Just like the mills towns of New England that preceded them, the steel towns of the Rust Belt set loose a diaspora that spread across the country. Rust Belt Boy: Stories of an American Childhood portrays a moment in time: the last gasp of the industrial north where European immigrants had raised families and built communities and cities, but saw the end of their way of life looming on the horizon.
Last week, I had an exclusive interview with Paul about his new book and his upcoming visit to Pittsburgh during which he will read excerpts from his memoir in front of a hometown crowd.
CB: In addition to studying writing, you have worked in steel mills, studied law, clerked in government, been a line cook, served as criminal investigator, and traveled extensively. As a result of all of your experiences, you’ve written for a wide variety of media outlets and won awards. At what point did you focus on developing a writing career? Can you pinpoint any particular event or experience in your life that has helped you more than any other as a writer?
PH: I first started freelancing for magazines while living on a remote farm, 30 miles from the Canadian border in Vermont. My wife had a decent job at an artists’ colony, but my work choices were: a) a talc mine; b) a line cook; c) a book store. I chose c and started reviewing books for a local radio station.
CB: The epigraph to Rust Belt Boy is a quote from Annie Dillard’s An American Childhood. In some ways, your book resembles hers, but your working-class upbringing was a far cry from the privileged childhood she had. What made you engage the comparison with Dillard right from the beginning? Can you address any problems or advantages you may have encountered working within her shadow?
PH: Although it appears in the beginning, the epigraph was one of my last creative decisions. I had read her memoir years earlier, and though I didn’t feel her influence while writing, I did feel the need to shine light on the communities and lives that lay within the shadow of her work. Annie Dillard is a powerful writer, but I didn’t recognize her Pittsburgh, and she admittedly “never had the occasion” to visit mine.
CB: My reaction to Rust Belt Boy is visceral; the gustatory descriptions especially transport me in ways few other books have. Only once, however, when describing your meeting with real estate developer Robert Moltoni, do you specifically refer to food as metaphor. Can you comment on how food functions as a unifying device in the book?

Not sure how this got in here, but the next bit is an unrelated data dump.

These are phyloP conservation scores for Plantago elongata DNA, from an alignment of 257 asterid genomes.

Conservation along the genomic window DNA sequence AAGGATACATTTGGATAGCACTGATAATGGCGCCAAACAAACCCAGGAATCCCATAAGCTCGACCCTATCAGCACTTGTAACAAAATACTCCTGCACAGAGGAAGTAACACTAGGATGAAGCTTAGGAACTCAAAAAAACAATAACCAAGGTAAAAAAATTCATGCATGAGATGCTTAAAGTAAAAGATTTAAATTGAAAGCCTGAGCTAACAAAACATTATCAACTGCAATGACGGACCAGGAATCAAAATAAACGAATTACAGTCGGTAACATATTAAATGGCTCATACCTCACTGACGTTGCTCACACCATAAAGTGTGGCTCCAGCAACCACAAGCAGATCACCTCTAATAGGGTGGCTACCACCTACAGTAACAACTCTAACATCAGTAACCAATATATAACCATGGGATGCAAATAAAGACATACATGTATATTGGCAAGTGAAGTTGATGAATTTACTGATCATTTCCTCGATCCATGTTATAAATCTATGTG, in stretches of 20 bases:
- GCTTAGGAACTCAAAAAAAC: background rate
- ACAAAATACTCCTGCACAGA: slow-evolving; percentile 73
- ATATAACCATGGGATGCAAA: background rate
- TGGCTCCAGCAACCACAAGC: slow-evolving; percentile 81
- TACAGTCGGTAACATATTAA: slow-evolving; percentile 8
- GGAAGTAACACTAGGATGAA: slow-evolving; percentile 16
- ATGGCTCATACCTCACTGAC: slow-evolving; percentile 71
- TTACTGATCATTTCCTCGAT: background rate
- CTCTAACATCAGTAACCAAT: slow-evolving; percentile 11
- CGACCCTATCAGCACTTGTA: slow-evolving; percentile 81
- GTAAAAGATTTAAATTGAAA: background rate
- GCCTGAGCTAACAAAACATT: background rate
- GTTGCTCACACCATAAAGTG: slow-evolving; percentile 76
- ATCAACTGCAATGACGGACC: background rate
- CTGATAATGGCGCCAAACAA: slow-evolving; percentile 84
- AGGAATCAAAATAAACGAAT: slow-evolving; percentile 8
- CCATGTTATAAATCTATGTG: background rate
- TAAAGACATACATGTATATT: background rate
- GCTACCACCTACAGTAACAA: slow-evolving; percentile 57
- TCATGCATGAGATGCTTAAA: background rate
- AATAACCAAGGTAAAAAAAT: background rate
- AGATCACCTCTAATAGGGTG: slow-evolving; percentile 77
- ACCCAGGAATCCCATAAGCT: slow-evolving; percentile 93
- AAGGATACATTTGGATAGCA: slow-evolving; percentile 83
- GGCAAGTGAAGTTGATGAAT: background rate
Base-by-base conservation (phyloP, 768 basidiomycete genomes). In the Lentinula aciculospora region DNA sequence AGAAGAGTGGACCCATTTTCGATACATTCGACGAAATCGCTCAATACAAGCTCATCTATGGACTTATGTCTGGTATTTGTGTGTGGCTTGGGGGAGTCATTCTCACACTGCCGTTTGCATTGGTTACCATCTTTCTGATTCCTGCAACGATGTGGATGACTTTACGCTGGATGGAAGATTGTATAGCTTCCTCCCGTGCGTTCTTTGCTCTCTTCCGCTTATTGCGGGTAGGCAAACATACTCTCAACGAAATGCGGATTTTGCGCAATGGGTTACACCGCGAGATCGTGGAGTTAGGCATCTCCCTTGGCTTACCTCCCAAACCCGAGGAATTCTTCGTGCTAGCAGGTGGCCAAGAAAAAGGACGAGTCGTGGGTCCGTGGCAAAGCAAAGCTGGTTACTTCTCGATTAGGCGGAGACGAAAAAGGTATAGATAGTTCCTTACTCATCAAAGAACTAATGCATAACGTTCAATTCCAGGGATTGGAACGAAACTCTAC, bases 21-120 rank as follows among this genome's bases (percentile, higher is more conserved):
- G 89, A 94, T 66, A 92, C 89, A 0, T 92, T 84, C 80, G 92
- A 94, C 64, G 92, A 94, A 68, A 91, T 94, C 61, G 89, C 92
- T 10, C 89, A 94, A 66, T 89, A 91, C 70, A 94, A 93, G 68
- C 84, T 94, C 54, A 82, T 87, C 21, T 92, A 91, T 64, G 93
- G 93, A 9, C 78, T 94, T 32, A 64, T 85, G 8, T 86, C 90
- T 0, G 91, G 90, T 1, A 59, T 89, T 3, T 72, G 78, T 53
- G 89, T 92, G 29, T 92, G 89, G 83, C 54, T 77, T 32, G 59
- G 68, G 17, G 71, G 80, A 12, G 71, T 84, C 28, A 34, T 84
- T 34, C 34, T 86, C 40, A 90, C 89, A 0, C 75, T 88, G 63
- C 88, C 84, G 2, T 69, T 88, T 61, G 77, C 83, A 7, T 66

PH: At its best, food is always unifying. People cook together, eat together, talk about food endlessly. It can also be a point of distinction, difference, and identity. For me, food works its way into stories and characters because, regardless of how heavy or slight the role it plays in our lives, eating remains the single most sensual — and dangerous — thing we do, several times a day. For those of us who grew up within a particular ethnic culture, food is an essential part of our story. At the same time, I’m cautious about over-using food as a direct metaphor, preferring it as a scent, a spice, a sauce. (There I go again.) After all, in the end, it’s simply sustenance.
CB: You draw the book’s characters – that is, your friends and family – with a tender hand. Presumably, you changed some names to protect identities. I was struck by your reference to your parents by their first names, Betty and Milt. Did you refer to them that way growing up or was that a technique necessary to see them as individuals for the purpose of the book? How did seeing yourself as a character in your own history impose perspective onto the narrative?
PH: I reserved referring to “Mom” and “Dad” for direct address and for conversations with my siblings. They were Betty and Milt to everyone else and were full-fledged individuals in our community, beyond their roles as parents. As for myself as a character and narrator, any first-person account or personal essay is laden with bias. For the sake of veracity, I go back and forth between diving deep within my heart and psyche, then backing away and seeing myself in context, in relationship to others and my surroundings. By energetically doubting my views and memories, I take the role of a skeptical reader, and try to settle on perspectives that I’ve tested and ring true. Finding a narrative I, myself, could believe in, took hundreds of drafts. I had to extract the bullshit I’d been telling myself for years.
CB: Chapter 20, “Of Heroes and Helpers,” is the climax of the story when you dramatically realize that your pursuit of a heroic destiny was a boyhood dream. Subsequently, you begin a series of leave-takings and goodbyes that results in emigration from Ambridge to a New World of your own choosing. Despite your travels, both figurative and literal, how have you remained a “rust belt boy”? How did your emotional relationship with your past change as a result of writing a memoir?
PH: When I first left, I saw being a milltown kid and a steelworker as something of a stain that made me provincial. But as a saw more of the world and learned how adaptable I could be, some of my insecurity melted away, and I began to see that stain as badge. That acceptance coincided with the Rust Belt falling into obscurity, as if the rest of the nation couldn’t bear to look the mess our industrial appetite left behind. Attention poured into the Sun Belt, the coasts, and New England, leaving the once-mighty industrial heartland suffering from exploitation and abandonment. I found that insulting, and wanted, without being a cheerleader, to offer a clear-eyed portrayal of the region’s dignity while exalting the contributions immigrants have made and will continue to make to the cultural, social, and economic evolution of the U.S. Once I started researching and writing, publishing some of the essays along the way, I became increasingly grateful for where I grew up, the way I was raised, and all the love that has come my way.